(more)
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Comments

Related Q&A would be #q203129, which discusses how decoupled nodes really are in ROS.

Something else related to this subject: multimaster systems. An example packages would be multimaster_fkie.

gvdhoorn gravatar image gvdhoorn  ( 2020-12-23 13:39:57 -0500 )edit

Could you please mark the question as answered by clicking the checkmark to the left of the answer if you feel it has been answered? It should turn green.

gvdhoorn gravatar image gvdhoorn  ( 2020-12-23 14:03:03 -0500 )edit

@gvdhoorn: Thanks for your reply. However, I request you to clarify the below points:

So if a node creates a subscriber which wants to receive messages of type JointState on a topic called joint_states, it will somehow have to figure out where publishers are which publish JointState messages on the topic called joint_states. That is the kind of information the Master possesses (and is willing to share with nodes, if they ask nicely).

This kind of information, i.e. who is publishing what, and who is subscribing to what, can be maintained by the designer of the system (i.e. ROS application) as he/she would be aware that how many nodes / robots would be there. Let's say, the designer knows that at max 100 nodes would be there. And so, he can maintain the information that which node would be publishing what on which topic (same for subscribers ...(more)

Aakashp gravatar image Aakashp  ( 2020-12-24 06:11:49 -0500 )edit

Now, as ROS-2 does away with Master, could you please share a link to some information as to how ROS-2 manages without a Master ? @gvdhoorn

Aakashp gravatar image Aakashp  ( 2020-12-24 06:12:43 -0500 )edit

@gvdhoorn: If we can have one-to-one communication between 2 nodes, then can we not have the below (taken from your response) without a Master ? :--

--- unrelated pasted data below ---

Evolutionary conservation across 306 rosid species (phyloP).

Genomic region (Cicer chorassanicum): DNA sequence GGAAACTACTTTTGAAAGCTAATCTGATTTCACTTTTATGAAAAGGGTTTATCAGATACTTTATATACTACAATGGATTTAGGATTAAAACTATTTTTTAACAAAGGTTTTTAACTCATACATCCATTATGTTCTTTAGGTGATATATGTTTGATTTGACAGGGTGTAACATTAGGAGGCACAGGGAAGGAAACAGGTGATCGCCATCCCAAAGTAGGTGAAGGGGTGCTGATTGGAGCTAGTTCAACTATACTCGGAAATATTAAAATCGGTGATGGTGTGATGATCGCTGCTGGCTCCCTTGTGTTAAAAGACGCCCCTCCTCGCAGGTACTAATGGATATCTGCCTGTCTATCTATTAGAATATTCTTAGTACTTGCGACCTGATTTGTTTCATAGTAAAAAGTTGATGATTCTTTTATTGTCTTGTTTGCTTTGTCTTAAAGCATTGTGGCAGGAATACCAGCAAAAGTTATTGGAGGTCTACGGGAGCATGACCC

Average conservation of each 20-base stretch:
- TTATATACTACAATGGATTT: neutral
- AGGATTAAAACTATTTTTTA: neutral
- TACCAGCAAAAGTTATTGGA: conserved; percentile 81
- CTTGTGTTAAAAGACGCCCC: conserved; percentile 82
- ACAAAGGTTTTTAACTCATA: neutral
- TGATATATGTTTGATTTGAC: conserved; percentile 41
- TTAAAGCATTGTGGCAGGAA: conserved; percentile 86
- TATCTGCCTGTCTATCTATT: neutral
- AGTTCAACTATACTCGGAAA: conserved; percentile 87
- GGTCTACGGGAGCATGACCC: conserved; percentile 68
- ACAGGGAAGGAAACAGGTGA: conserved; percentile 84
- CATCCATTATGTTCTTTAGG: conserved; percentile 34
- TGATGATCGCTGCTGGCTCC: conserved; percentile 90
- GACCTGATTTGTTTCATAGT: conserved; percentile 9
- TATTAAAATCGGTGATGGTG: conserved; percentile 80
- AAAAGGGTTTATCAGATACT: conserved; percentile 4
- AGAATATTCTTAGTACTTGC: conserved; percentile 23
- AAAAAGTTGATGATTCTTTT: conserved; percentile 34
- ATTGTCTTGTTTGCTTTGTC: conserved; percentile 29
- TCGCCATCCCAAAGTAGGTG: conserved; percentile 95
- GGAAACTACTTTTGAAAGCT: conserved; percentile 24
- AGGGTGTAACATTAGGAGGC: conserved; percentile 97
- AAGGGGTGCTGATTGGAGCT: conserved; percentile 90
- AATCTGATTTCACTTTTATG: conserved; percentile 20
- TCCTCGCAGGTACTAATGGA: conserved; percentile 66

we'd like to be able to publish and subscribe to multiple topics, offer and use multiple services and offer and use multiple actions per node and robot

And how does Master help in this ? :--

we'd like to be able to start nodes on whichever robot without having to update the code of all the others

Aakashp gravatar image Aakashp  ( 2020-12-24 06:30:44 -0500 )edit

@gvdhoorn: As you replied :

So is a Master absolutely necessary? No. Not at all. See ROS 2. Is it needed in ROS 1: yes, as that's how ROS 1 has been designed and implemented.

My question is that why Master is needed in ROS 1 ? Should I conclude that though the design of ROS 1 has provision for a Master, still we can have a ROS-1 application without any Master in it, as for the example where we just have 4 robots ?

Aakashp gravatar image Aakashp  ( 2020-12-24 06:47:58 -0500 )edit

I think I can answer all your questions with a single comment: we have a Master as we don't want to maintain all that information ourselves, and we want to be able to create applications which change at runtime.

How would your designer put information in your system about nodes being created in response to certain events? How would your designer deal with changing IP addresses? How would your designer deal with there suddenly being 5 robots? Or 3?

Would you want to shutdown the complete system, change the code, and then start it again?

The reason the master exists is because it offers the advantage of being able to deal with all of the above, while still also being able to cater to situations where nothing changes during runtime.

Why would I manually keep track of on which IP address+TCP port a particular service server can be ...(more)

gvdhoorn gravatar image gvdhoorn  ( 2020-12-24 06:56:19 -0500 )edit

And no, a Master is not strictly needed, but it's a design decision to include one. Just as it was a design decision to setup the Domain Name System. If the internet never changed, we could just hand out printed A4 papers with IP addresses to everyone who wants to browse the internet, and they'd lookup everything using those lists.

But the internet does change, so such printouts would go stale almost immediately.

ROS applications can be like that (and on the level of individual topics, services and actions they are like that, ie: often changing). So to cope with that you add a system which automatically tracks all those changes.

As to ROS 2: it was a design decision to work without a Master and make everything peer-to-peer, even discovery.

But such a design comes with its own set of trade-offs, see New Discovery Server for an ...(more)

gvdhoorn gravatar image gvdhoorn  ( 2020-12-24 07:01:32 -0500 )edit

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Asked: 2020-12-23 12:44:19 -0500

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Last updated: Dec 24 '20